Monday, 27 February 2012

Sackcloth and Ashes

Lent has arrived, and with it, following the daubing of ashes on the foreheads of subscribers to the anglo-catholic traditions of Christianity, a season for which to repent of many hundred years of hard-wired hypocrisy that is The Church.  As the tale behind this Gown of Repentance suggests, men have got away with it for a long time. Women, on the other hand, have not. 

Those convicted of various offences by West Calder Kirk Session were required to appear before the congregation in this gown. Jonet Gothskirk appeared on successive Sundays for many months.’ There is no record of any punishment for William Murdoch.

A Prickly Issue 

Back in '77, when everyone wore brown,
and papered the lounge with paprika hessian,
William invented a word to describe
another unpleasant fibre;
that prickly, scratchy acrylic wool.

Called it “sprangie*.”

To wear a jumper, tank-top or cardigan
without a vest was a punishment
worse than wearing a sack-cloth gown.
But William never committed adultery.
It’s the women you need to watch.

To pronounce this word, think of a mixture of tangerine and spongy.

Sunday, 12 February 2012

Drinking In Edinburgh

Last week, I saw a tweet, asking the Burghers of Edin where there might be a convivial cafe to sit and write.  Suggestions spewed forth, with Black Medicine in Morningside seeming to top the bill.  The next day I sent a similar teaser: in which Edinburgh pubs and bars do people choose to write their memoirs?  Several were the same as my own favourites – but I’m not giving anything away here. What a strange thought that, when I sit with my little black book, pen in mouth, contemplating words, I might not be entirely alone.

In the days of Scottish Enlightenment, not long after the Union with our Southern Neighbours, Gentlemen (ladies, take note) met in Convivial Clubs and Drinking Establishments to discuss Matters of Importance.  It was then that the term 'alcoholism' was coined. The idea that this could be considered a disease, but drunkenness, disorderly, seemed to be enshrined in the attitude that drinking was a middle-class pursuit; getting drunk was common.  Commoners gambled, while the upper echelons wagered.  And the difference between Taverns, Inns and Bars was clearly class (or money, which is usually the true distinction) oriented.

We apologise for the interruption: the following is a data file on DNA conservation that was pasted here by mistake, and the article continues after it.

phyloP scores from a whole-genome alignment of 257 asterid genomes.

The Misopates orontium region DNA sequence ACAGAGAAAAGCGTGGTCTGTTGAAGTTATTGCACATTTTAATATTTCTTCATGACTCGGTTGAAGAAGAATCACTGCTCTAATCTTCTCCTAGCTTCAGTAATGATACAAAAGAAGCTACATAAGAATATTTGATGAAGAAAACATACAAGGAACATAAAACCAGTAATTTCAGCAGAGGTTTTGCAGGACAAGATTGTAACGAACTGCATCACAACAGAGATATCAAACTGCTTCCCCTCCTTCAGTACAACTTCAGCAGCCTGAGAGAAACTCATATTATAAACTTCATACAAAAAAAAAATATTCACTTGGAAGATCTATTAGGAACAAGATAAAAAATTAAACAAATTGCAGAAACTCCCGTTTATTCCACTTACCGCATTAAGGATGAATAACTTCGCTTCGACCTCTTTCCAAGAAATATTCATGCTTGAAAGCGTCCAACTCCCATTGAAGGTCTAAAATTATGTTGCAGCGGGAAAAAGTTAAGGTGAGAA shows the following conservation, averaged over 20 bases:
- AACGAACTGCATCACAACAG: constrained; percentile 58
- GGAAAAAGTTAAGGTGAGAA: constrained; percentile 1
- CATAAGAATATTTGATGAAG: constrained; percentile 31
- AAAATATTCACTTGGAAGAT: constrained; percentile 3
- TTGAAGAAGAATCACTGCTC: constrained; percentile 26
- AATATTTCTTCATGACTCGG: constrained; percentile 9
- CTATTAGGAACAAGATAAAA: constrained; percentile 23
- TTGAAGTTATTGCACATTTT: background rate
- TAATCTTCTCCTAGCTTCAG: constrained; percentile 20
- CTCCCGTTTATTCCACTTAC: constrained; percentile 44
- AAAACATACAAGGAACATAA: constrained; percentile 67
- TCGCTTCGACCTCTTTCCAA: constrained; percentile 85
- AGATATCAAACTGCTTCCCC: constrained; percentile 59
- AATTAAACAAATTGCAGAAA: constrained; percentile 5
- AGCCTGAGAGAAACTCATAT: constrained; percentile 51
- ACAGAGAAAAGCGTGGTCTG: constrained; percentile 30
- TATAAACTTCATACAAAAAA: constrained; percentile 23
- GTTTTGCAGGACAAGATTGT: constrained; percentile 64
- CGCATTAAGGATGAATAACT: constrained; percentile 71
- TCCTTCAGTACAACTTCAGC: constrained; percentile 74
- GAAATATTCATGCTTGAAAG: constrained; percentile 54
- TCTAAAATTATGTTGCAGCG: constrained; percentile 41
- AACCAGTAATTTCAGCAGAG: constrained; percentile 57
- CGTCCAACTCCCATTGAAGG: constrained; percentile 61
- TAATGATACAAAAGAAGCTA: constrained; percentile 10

When I saw this silver Quaich in the Museum, inscribed with the motto of an 18th Century Convivial Club, I imagined two gentlemen gently ribbing each other: an Englishman and a well-to-do Londoner, come to visit his newly-acquired cousin Edinburgh, engaging in persiflage over a dram or two.  And this is a 62-word fragment of what, perhaps, they might have spoken at the time…

The Wager

‘There are some things I would’nae place a bet on,’ said Edward Lothian, in an affected Edinburgh accent. ‘One is that you’ll no’ find a rhyme with “silver quaich”.’
            ‘You may well be right,’ replied the Englishman convivially.
            ‘Yet I’d put a hundred to one,’ continued Lothian, ‘that you could’nae pronounce it.’

            He had a go.  But it came out as “quiche.”

A quaich was a shallow drinking vessel unique to Scotland. This silver example was made around 1750 by Edinburgh silversmith Edward Lothian. It is inscribed 'A hundred to one' which was possibly the motto of an Edinburgh betting or convivial club.